I think it’s safe to assume that Vance Joseph is on the hot seat. I’d guess that Bill Musgrave is, too. Here are two reasons why John Elway could see this season as a test and not want to go all in on the draft, but save some juice for next year. It begins and ends with coaching.
Reason one is, if Vance fails, a new Head Coach, a good one anyway, will insist on his own staff. That means for any rookie quarterback, he’ll be stuck in the same hell as Paxton Lynch. Another HC, OC, playbook and scheme to learn and another HC who didn’t chose him, isn’t invested in him. Kubiak hand picked Siemian (and Case Keenum), so there was pride in doing best for his guy.
When Elway drafted Lynch, it’s clear there wasn’t a good and cohesive plan with Gary Kubiak in place. Otherwise, Mark Sanchez wouldn’t have been let go. Having Trevor Siemian be the mentor to Lynch needs to go up there with one of the worst decisions ever made to a rookie QB. The SB of bad.
Does Elway bank on Joseph and Musgrave being in Denver for the next three years?
That’s how long a QB needs to get in his groove. He needs two to see if there’s growth and three to put all the pieces together. To be the seasoned guy who can carry a team through the playoffs.
What Elway could do is build some draft capital for next year. If Denver finishes mid pack, I can see another new coach. Let that new staff pick their QB and use the draft picks amassed this season, to move up to the top spot.
Do what the Eagles and Rams did. Go all in. Keep Case around so his 36 million isn’t wasted and let him continue as the mentor. The odds are better at finding the guy at number one, than five. Not to mention, this season he could use the 5 on a stud (or trades back) to build the team stronger for next year.
If Elway drafts a QB at 5, bucks history, then he better have 100% faith in his coaching staff, too. The worst thing Elway could do is throw away another first round QB. Bog him down in a coaching and scheme change carousel. Stick him with a coach who doesn’t look at him as his guy. Good general managers learn from their mistakes.
Reason number two, history hasn’t been kind to QBs taken in the top ten when it comes to getting Super Bowl rings. Well, not since 2000. Three QBs have rings. Trent Dilfer and the Mannings. 3 in 17 years. Two since the league went to 32 teams. And Eli is the only one still playing. With that said, QBs taken 1 and 2 have done well in keeping their teams relevant. Carried them through tough seasons. Between the top two and under ten there are more current success stories like Ben Roethlisberger and Aaron Rodgers, then those above 11.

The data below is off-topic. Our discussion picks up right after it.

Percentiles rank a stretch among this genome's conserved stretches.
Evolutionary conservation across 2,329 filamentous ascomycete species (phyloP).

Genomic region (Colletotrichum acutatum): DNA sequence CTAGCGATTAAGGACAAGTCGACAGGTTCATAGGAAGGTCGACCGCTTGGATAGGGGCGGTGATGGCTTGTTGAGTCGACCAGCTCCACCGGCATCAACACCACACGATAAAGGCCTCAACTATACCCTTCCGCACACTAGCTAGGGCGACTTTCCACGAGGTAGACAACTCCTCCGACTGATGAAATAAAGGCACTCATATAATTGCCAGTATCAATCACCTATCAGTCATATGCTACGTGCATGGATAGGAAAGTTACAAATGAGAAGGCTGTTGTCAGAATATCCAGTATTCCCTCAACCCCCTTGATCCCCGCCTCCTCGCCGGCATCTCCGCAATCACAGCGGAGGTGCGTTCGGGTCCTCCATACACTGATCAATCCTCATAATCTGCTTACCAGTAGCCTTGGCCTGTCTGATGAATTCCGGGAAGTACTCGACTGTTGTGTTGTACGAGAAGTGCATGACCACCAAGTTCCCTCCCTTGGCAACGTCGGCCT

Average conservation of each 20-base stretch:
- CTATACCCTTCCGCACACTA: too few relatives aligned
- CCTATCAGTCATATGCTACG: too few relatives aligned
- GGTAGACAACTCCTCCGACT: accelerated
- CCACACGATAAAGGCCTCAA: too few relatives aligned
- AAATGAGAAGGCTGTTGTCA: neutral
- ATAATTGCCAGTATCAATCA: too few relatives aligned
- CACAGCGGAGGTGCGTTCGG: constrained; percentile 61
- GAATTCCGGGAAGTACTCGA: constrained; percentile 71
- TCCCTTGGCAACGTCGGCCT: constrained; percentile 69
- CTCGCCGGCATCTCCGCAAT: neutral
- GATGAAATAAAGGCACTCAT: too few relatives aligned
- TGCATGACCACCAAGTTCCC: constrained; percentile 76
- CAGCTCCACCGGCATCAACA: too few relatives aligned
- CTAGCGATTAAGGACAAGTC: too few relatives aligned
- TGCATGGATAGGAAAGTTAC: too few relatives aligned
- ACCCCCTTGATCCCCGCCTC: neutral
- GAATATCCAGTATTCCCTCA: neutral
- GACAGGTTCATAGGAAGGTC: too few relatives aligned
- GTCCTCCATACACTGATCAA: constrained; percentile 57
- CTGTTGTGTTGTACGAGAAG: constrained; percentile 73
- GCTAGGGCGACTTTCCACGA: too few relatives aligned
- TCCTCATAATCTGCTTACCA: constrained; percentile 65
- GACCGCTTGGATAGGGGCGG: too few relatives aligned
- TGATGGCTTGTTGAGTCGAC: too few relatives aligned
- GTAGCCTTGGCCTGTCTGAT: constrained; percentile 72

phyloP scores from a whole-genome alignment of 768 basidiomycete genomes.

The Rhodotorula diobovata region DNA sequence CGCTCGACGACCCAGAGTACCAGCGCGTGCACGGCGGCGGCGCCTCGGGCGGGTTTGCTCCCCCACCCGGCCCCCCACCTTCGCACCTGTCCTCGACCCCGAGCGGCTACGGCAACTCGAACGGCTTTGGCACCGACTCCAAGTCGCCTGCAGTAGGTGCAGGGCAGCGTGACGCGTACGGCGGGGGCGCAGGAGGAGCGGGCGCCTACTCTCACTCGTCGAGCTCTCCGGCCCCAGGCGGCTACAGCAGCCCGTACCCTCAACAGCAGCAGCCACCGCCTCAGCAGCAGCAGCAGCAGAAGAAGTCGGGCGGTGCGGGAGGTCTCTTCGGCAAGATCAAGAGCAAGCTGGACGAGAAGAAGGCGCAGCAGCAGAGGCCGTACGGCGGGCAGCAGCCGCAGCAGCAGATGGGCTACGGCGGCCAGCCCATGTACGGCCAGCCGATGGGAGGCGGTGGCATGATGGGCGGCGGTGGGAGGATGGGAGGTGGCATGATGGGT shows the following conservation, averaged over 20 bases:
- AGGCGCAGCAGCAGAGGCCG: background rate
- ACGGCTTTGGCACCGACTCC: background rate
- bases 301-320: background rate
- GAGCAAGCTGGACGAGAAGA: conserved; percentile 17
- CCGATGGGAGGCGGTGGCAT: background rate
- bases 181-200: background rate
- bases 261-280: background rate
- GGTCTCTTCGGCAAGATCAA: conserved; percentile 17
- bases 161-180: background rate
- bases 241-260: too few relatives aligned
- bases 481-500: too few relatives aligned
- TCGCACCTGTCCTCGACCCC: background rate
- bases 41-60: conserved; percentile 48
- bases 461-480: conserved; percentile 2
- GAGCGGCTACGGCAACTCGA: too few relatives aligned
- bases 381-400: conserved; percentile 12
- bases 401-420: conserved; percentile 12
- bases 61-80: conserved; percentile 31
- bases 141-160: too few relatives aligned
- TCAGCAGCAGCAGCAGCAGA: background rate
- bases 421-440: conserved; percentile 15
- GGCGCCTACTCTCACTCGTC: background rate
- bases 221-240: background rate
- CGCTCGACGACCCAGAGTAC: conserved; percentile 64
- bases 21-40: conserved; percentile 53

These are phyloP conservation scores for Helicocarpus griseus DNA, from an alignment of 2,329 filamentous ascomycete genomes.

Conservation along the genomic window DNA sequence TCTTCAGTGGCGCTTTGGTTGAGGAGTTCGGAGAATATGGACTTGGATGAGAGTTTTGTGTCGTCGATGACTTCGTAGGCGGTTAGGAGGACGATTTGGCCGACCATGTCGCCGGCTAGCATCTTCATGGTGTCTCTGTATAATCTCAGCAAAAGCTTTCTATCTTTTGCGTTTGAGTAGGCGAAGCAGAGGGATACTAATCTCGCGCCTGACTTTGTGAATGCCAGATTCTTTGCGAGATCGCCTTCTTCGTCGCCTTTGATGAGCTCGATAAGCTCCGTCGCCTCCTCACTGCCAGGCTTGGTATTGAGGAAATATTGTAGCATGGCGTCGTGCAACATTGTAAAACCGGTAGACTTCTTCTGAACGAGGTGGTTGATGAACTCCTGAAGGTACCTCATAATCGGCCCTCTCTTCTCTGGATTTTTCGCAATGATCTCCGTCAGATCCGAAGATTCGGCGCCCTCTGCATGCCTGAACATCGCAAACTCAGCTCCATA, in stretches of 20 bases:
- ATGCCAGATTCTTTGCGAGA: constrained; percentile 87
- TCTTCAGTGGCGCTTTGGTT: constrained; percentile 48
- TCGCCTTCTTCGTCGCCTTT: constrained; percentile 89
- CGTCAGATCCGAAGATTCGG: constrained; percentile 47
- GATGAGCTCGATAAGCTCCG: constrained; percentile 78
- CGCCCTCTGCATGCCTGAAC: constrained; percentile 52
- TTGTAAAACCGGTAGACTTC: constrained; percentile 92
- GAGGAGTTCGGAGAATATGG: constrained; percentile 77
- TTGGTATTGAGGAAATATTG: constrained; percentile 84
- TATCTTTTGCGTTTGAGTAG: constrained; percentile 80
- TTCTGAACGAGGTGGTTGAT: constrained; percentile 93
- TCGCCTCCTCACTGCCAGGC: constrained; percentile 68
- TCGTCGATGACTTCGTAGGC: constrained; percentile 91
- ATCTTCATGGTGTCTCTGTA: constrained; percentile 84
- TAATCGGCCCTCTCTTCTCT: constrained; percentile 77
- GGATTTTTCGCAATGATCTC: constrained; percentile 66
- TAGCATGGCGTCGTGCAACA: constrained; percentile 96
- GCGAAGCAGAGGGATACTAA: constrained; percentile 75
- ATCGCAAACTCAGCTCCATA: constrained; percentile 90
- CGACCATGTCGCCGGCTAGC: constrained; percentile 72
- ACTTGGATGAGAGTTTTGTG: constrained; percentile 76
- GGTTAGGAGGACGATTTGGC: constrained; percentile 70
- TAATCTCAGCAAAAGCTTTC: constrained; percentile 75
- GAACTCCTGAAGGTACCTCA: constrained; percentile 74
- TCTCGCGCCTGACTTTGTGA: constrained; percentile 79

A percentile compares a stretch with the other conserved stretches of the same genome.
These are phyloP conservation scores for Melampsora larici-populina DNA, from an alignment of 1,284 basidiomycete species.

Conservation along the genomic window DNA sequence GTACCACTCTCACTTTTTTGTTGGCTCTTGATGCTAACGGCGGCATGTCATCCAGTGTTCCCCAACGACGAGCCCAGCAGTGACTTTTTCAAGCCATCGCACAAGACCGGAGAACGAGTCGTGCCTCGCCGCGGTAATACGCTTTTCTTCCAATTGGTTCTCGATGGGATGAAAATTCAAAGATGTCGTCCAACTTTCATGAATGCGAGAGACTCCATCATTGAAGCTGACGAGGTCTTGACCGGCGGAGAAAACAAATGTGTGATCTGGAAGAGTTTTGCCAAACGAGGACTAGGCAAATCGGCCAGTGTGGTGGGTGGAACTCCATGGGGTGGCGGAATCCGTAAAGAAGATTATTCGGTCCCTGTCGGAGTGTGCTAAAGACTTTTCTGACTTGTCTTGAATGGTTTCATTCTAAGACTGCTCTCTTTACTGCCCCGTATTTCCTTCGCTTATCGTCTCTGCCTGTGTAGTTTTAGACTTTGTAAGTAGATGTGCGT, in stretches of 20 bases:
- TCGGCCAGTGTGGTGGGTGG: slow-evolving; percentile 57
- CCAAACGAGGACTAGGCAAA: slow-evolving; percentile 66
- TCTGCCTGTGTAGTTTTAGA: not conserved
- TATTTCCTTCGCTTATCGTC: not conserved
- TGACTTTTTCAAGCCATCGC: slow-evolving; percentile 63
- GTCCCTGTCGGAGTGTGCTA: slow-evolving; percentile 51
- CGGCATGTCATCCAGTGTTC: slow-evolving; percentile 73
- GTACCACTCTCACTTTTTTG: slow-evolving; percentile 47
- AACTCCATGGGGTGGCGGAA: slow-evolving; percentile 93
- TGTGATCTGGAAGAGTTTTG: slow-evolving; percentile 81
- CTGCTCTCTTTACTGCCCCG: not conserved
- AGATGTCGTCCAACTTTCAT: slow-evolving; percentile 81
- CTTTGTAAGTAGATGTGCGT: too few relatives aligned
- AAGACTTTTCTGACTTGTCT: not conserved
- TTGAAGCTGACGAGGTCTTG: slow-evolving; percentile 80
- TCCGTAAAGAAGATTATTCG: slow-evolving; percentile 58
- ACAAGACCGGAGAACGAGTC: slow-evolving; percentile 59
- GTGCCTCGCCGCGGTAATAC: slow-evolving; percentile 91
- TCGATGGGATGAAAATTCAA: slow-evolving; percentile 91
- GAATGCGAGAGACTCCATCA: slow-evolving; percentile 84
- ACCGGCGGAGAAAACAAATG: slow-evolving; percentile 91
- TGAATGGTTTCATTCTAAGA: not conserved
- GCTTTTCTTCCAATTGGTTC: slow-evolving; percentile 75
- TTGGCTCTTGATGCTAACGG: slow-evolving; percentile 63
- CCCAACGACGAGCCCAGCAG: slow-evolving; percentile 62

Quarterbacks taken at five in the Super Bowl era are journeymen Mark Sanchez (4-2 POs), Kerry Collins (3-4 POs), Jim McMahon (1 SB, 3-3 in POs) and Greg Cook. 52 years, one ring. Besides Cook, who was injured and retired, the other three played on eighteen teams. Sanchez on 5, Collins on 6 and McMahon on 7.
Then you have the Russell Wilsons and Nick Foles. The diamonds in the rough guys, or who hit the right team, at the right time, with the right coaching. Players taken in round three or even Tom Brady in six.
Here’s my theory, although I’m sure it’s a not an original thought. The Steelers and Packers have been franchises who often lurk around the top of their divisions every year. As do the Patriots, Broncos, Chiefs, Cowboys, Redskins and Vikings. Yes, they have bad seasons here or there, but for the most part, they rarely have consecutive dumpster years. Yes, I have the Redskins in here because up until recently, their ownership did a good job.
These teams, if they pick a QB not in the top two, can still do well because their teams are usually assembled fairly well. Their first round talent, although not top ten, enhanced their teams. In years when their coaching failed, their seasoned QBs could carry the load. Teams like the Colts who were and are completely reliant on a QB at #1, keep missing on multiply rings because their teams weren’t/aren’t balanced. Their front office stinks at assembling good teams.
Where Denver failed in 2016 which lead to 2017, was not having a seasoned veteran. One that allowed their rookie to grow into the role, like other teams have done. Then because of that poor coaching choice (along with others), another crew was brought in and still an absence of a vet which continued the downward spiral.
Elway may look at his two coaches and wonder how wise it is to draft another first round QB, and one in the dreaded fifth spot, when he’s not sure about the coaching. He may decide to hedge his bets, bank some draft capital and ride on next season to find his guy. Have a clean slate across the board–new HC, OC and #1 QB in which they all grow together.